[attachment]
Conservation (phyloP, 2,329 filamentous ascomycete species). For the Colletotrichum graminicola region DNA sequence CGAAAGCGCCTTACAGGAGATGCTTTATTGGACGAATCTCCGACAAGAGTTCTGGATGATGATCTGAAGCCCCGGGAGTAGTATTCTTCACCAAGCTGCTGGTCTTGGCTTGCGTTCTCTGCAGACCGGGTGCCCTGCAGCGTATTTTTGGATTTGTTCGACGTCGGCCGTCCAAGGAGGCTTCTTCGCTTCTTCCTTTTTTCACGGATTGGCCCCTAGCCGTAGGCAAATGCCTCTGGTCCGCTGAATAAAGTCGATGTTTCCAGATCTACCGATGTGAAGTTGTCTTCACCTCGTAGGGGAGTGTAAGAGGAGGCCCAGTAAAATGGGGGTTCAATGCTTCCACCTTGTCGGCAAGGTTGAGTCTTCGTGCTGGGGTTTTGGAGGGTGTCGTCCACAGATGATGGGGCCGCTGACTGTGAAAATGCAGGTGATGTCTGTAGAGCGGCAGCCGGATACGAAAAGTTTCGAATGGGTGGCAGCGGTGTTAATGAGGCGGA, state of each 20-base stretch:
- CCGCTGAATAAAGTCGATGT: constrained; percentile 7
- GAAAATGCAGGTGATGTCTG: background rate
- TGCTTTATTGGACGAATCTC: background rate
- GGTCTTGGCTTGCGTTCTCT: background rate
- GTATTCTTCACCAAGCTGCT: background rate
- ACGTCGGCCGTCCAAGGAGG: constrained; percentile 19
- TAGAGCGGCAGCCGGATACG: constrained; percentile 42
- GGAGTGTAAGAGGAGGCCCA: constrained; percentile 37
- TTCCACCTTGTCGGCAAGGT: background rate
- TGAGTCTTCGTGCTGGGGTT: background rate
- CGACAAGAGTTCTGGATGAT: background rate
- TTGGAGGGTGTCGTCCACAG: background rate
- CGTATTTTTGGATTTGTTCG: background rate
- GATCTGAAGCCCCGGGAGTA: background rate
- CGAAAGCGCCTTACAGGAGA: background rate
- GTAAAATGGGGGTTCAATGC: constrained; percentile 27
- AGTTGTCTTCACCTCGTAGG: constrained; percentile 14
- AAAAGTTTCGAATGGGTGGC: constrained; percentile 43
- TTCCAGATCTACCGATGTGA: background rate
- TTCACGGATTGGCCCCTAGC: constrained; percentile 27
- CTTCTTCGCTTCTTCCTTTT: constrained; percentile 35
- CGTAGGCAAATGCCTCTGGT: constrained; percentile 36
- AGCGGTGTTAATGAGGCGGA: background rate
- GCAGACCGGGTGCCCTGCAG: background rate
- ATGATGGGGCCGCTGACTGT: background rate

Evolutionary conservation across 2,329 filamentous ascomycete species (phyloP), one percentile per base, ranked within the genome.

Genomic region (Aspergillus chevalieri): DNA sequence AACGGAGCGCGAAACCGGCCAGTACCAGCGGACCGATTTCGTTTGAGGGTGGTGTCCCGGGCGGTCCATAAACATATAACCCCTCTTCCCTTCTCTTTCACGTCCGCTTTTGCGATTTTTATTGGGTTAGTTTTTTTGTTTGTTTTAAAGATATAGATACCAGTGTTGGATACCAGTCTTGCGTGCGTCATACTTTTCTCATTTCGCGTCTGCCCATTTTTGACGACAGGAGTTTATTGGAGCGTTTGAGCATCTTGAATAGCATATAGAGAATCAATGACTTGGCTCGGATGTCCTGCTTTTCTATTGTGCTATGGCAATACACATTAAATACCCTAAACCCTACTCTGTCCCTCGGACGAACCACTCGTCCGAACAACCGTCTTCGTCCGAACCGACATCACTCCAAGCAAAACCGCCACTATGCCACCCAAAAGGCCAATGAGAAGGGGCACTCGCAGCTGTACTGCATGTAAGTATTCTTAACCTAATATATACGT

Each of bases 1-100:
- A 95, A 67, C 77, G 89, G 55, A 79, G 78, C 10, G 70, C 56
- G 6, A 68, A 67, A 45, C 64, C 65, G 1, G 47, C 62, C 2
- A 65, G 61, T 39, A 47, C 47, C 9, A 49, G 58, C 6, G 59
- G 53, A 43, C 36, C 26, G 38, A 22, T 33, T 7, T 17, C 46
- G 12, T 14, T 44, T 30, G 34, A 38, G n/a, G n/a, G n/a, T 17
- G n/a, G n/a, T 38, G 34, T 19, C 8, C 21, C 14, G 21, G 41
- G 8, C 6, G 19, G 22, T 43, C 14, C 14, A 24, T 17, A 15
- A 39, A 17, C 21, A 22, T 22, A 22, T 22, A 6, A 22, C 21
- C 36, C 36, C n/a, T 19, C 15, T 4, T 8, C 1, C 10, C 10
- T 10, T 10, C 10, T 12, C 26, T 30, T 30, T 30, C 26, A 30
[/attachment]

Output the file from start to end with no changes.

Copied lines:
Conservation (phyloP, 2,329 filamentous ascomycete species). For the Colletotrichum graminicola region DNA sequence CGAAAGCGCCTTACAGGAGATGCTTTATTGGACGAATCTCCGACAAGAGTTCTGGATGATGATCTGAAGCCCCGGGAGTAGTATTCTTCACCAAGCTGCTGGTCTTGGCTTGCGTTCTCTGCAGACCGGGTGCCCTGCAGCGTATTTTTGGATTTGTTCGACGTCGGCCGTCCAAGGAGGCTTCTTCGCTTCTTCCTTTTTTCACGGATTGGCCCCTAGCCGTAGGCAAATGCCTCTGGTCCGCTGAATAAAGTCGATGTTTCCAGATCTACCGATGTGAAGTTGTCTTCACCTCGTAGGGGAGTGTAAGAGGAGGCCCAGTAAAATGGGGGTTCAATGCTTCCACCTTGTCGGCAAGGTTGAGTCTTCGTGCTGGGGTTTTGGAGGGTGTCGTCCACAGATGATGGGGCCGCTGACTGTGAAAATGCAGGTGATGTCTGTAGAGCGGCAGCCGGATACGAAAAGTTTCGAATGGGTGGCAGCGGTGTTAATGAGGCGGA, state of each 20-base stretch:
- CCGCTGAATAAAGTCGATGT: constrained; percentile 7
- GAAAATGCAGGTGATGTCTG: background rate
- TGCTTTATTGGACGAATCTC: background rate
- GGTCTTGGCTTGCGTTCTCT: background rate
- GTATTCTTCACCAAGCTGCT: background rate
- ACGTCGGCCGTCCAAGGAGG: constrained; percentile 19
- TAGAGCGGCAGCCGGATACG: constrained; percentile 42
- GGAGTGTAAGAGGAGGCCCA: constrained; percentile 37
- TTCCACCTTGTCGGCAAGGT: background rate
- TGAGTCTTCGTGCTGGGGTT: background rate
- CGACAAGAGTTCTGGATGAT: background rate
- TTGGAGGGTGTCGTCCACAG: background rate
- CGTATTTTTGGATTTGTTCG: background rate
- GATCTGAAGCCCCGGGAGTA: background rate
- CGAAAGCGCCTTACAGGAGA: background rate
- GTAAAATGGGGGTTCAATGC: constrained; percentile 27
- AGTTGTCTTCACCTCGTAGG: constrained; percentile 14
- AAAAGTTTCGAATGGGTGGC: constrained; percentile 43
- TTCCAGATCTACCGATGTGA: background rate
- TTCACGGATTGGCCCCTAGC: constrained; percentile 27
- CTTCTTCGCTTCTTCCTTTT: constrained; percentile 35
- CGTAGGCAAATGCCTCTGGT: constrained; percentile 36
- AGCGGTGTTAATGAGGCGGA: background rate
- GCAGACCGGGTGCCCTGCAG: background rate
- ATGATGGGGCCGCTGACTGT: background rate

Evolutionary conservation across 2,329 filamentous ascomycete species (phyloP), one percentile per base, ranked within the genome.

Genomic region (Aspergillus chevalieri): DNA sequence AACGGAGCGCGAAACCGGCCAGTACCAGCGGACCGATTTCGTTTGAGGGTGGTGTCCCGGGCGGTCCATAAACATATAACCCCTCTTCCCTTCTCTTTCACGTCCGCTTTTGCGATTTTTATTGGGTTAGTTTTTTTGTTTGTTTTAAAGATATAGATACCAGTGTTGGATACCAGTCTTGCGTGCGTCATACTTTTCTCATTTCGCGTCTGCCCATTTTTGACGACAGGAGTTTATTGGAGCGTTTGAGCATCTTGAATAGCATATAGAGAATCAATGACTTGGCTCGGATGTCCTGCTTTTCTATTGTGCTATGGCAATACACATTAAATACCCTAAACCCTACTCTGTCCCTCGGACGAACCACTCGTCCGAACAACCGTCTTCGTCCGAACCGACATCACTCCAAGCAAAACCGCCACTATGCCACCCAAAAGGCCAATGAGAAGGGGCACTCGCAGCTGTACTGCATGTAAGTATTCTTAACCTAATATATACGT

Each of bases 1-100:
- A 95, A 67, C 77, G 89, G 55, A 79, G 78, C 10, G 70, C 56
- G 6, A 68, A 67, A 45, C 64, C 65, G 1, G 47, C 62, C 2
- A 65, G 61, T 39, A 47, C 47, C 9, A 49, G 58, C 6, G 59
- G 53, A 43, C 36, C 26, G 38, A 22, T 33, T 7, T 17, C 46
- G 12, T 14, T 44, T 30, G 34, A 38, G n/a, G n/a, G n/a, T 17
- G n/a, G n/a, T 38, G 34, T 19, C 8, C 21, C 14, G 21, G 41
- G 8, C 6, G 19, G 22, T 43, C 14, C 14, A 24, T 17, A 15
- A 39, A 17, C 21, A 22, T 22, A 22, T 22, A 6, A 22, C 21
- C 36, C 36, C n/a, T 19, C 15, T 4, T 8, C 1, C 10, C 10
- T 10, T 10, C 10, T 12, C 26, T 30, T 30, T 30, C 26, A 30